The word fat immediately has a negative connotation in most people’s minds. People have been trying to lose fat for decades. Now, research suggests that fat is good. In fact, the right kind of fact can be very good for your body, your brain and your skin.
To understand fat, you must understand the different types of fat first.
According to the American Heart Association, these are the main types of fats:
- Saturated fats - Saturated fats are typically solid at room temperature. Saturated fats occur naturally in many foods. The majority come mainly from animal sources, including meat and dairy products.
- Trans fats - There are two broad types of trans fats found in foods: naturally-occurring and artificial trans Naturally occurring come from animal sources, including meat and dairy. Artificial fats are just as the name implies, artificially created and added to foods to keep the oils in a solid state. Used in processed foods and baked goods.
- Monounsaturated & Polyunsaturated fats – Oils that stay liquid at room temperature. A few examples include, avocado, almonds and vegetable oils.
Pic: Amaranth Seed, a Source of Squalene
According to Web MD, the good fats are monounsaturated & polyunsaturated fats, they are thought to reduce the risk of heart disease. Mediterranean countries consume lots of monosaturated fats primarily in the form of olive oil. Olive oil is a good source of antioxidant vitamin E and squalene. Two amazing ingredients when it comes to fighting free radicals and photoaging.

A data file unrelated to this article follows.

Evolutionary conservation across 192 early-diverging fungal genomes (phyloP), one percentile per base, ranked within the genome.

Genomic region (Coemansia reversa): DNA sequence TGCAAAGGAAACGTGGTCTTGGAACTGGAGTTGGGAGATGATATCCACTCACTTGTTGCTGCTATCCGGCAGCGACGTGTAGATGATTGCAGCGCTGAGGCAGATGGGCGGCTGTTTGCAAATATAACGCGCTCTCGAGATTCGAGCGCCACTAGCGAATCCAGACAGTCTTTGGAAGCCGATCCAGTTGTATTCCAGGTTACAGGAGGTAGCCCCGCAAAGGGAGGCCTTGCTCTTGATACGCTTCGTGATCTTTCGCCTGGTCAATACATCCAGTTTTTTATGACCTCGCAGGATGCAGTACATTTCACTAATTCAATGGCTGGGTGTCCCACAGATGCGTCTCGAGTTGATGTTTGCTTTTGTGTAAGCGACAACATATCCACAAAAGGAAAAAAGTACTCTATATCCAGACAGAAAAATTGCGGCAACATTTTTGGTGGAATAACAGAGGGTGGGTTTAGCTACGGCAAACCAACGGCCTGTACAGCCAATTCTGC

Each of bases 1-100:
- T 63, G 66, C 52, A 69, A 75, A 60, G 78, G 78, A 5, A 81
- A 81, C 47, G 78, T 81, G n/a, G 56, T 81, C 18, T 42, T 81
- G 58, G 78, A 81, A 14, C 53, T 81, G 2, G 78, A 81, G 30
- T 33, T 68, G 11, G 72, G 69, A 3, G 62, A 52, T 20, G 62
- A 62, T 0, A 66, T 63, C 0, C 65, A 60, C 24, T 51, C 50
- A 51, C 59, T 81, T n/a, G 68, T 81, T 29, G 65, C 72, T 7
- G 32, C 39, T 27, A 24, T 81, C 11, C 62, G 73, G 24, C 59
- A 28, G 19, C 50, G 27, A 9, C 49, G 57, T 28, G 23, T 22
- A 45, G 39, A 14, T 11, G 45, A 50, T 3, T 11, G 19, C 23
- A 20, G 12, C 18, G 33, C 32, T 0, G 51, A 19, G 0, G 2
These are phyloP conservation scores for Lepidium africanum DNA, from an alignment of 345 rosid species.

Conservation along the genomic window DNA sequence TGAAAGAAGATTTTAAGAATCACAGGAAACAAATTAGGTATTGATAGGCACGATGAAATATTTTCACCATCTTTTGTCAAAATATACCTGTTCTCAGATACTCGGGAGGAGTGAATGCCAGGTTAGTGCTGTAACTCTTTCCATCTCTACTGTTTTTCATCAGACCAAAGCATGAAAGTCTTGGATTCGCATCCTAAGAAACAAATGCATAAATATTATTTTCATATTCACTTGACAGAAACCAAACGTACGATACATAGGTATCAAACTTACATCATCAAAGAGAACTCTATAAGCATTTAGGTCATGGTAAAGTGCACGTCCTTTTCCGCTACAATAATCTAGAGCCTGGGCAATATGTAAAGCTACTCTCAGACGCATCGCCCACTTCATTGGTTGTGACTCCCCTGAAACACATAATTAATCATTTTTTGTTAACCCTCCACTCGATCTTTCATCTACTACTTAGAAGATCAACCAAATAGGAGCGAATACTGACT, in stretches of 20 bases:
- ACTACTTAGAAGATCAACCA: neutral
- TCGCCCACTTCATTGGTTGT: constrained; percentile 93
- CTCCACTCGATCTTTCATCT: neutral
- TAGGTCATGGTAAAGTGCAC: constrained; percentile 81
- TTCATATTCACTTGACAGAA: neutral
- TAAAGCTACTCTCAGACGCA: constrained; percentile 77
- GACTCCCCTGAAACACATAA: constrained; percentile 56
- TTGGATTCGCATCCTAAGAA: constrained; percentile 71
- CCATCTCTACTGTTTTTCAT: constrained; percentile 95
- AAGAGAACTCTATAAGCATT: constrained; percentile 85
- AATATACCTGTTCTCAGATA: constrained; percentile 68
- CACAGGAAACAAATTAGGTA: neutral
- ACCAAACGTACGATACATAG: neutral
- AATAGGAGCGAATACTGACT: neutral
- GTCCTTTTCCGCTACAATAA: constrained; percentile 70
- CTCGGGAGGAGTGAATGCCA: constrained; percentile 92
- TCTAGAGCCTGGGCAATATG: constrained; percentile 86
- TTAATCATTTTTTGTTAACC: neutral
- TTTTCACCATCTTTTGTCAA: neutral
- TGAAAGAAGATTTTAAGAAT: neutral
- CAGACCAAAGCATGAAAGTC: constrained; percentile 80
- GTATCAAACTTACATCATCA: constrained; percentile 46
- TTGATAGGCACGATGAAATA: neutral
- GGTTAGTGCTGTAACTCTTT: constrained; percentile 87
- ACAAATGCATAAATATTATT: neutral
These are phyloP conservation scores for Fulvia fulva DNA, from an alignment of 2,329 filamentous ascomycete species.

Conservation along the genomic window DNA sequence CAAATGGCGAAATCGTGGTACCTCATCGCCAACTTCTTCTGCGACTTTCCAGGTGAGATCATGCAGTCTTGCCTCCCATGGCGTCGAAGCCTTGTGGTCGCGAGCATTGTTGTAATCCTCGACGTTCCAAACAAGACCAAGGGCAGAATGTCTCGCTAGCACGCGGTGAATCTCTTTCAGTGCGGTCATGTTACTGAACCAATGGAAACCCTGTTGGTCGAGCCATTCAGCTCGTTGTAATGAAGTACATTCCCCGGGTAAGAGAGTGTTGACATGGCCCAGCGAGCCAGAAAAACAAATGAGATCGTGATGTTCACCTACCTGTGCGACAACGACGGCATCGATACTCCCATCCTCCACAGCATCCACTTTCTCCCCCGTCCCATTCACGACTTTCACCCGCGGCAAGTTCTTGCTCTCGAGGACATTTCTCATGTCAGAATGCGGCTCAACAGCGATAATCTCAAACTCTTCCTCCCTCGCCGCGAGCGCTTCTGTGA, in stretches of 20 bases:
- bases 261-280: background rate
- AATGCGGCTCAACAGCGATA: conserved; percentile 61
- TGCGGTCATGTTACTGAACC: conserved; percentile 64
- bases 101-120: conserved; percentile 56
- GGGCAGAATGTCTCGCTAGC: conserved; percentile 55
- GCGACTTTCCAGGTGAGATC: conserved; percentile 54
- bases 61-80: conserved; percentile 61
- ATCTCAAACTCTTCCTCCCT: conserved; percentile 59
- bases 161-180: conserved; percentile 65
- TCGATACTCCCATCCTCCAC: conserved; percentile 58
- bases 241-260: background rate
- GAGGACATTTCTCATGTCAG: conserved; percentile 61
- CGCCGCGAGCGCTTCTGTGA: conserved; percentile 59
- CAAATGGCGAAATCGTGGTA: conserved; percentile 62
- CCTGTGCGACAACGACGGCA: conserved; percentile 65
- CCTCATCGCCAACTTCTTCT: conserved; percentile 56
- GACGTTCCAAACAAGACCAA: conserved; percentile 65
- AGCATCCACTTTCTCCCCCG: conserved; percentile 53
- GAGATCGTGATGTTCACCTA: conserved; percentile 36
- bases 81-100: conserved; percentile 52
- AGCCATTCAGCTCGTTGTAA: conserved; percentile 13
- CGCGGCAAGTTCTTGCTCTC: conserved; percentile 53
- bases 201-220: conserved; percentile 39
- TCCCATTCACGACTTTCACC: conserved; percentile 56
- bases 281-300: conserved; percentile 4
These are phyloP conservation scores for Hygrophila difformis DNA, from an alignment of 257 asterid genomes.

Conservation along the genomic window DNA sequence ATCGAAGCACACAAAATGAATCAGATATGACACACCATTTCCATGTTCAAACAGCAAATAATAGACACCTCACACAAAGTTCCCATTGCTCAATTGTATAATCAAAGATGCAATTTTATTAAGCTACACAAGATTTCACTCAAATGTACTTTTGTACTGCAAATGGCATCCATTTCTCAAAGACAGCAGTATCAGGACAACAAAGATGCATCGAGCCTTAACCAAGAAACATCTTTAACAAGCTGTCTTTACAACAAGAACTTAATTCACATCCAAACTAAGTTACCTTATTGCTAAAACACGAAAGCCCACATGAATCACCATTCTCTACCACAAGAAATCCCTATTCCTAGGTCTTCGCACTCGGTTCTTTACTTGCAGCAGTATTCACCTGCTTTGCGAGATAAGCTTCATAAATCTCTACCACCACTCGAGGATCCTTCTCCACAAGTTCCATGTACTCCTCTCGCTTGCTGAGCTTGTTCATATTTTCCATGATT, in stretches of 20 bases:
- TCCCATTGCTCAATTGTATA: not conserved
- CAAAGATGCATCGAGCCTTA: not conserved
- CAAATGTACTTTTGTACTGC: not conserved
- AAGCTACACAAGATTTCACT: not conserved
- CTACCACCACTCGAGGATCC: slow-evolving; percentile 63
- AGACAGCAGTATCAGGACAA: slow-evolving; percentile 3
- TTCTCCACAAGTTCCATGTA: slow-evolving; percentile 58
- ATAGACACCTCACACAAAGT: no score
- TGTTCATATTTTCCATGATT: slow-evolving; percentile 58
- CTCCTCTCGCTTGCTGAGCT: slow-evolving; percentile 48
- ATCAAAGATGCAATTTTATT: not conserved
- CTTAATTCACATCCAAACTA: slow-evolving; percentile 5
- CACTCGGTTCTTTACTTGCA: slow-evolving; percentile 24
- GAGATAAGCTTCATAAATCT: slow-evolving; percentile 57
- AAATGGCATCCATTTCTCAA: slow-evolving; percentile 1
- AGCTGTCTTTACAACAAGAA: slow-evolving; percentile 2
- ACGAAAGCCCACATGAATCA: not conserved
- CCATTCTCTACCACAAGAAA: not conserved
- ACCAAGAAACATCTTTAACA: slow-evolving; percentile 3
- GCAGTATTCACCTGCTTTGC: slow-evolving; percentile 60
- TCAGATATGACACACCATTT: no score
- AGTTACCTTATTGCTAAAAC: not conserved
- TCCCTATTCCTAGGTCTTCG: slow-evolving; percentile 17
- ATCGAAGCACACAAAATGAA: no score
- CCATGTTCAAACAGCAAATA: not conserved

Vitamin E is a nutrient that helps support the immune system, skin health and cell function. It also serves an effective anti-inflammatory and anti-oxidant. Vitamin E levels in our bodies tend to decrease with age. Natural foods sources of vitamin E include nuts, fish, green vegetables and sunflower and olive oil. Vitamin E can also be absorbed when applied topically.
Squalene is naturally occurring in your body. Produced by the liver, squalene keeps skin and other tissues hydrated. As we age, our production of squalene decreases resulting in dry, less supple skin. So how can we keep our Squalene levels from decreasing? By consuming and using foods and products with naturally occurring sources of squalene.
Traditionally, shark liver oil was primarily used as a source for squalene. But, thankfully, plant-based sources exist and are becoming more and more accessible. Amaranth seed is a great source of squalene. The oil from the seeds can we consumed or applied directly to the skin. Other sources include, extra virgin olive oil, vegetable oil and rice bran.
Good fats (monosaturated fats) and particularly goods nutrients such as Vitamin E and squalene are beneficial for healthy beautiful skin. Both are coming increasingly popular as more people learn about their natural humectant properties and their ability to help fight against ultra violet damage.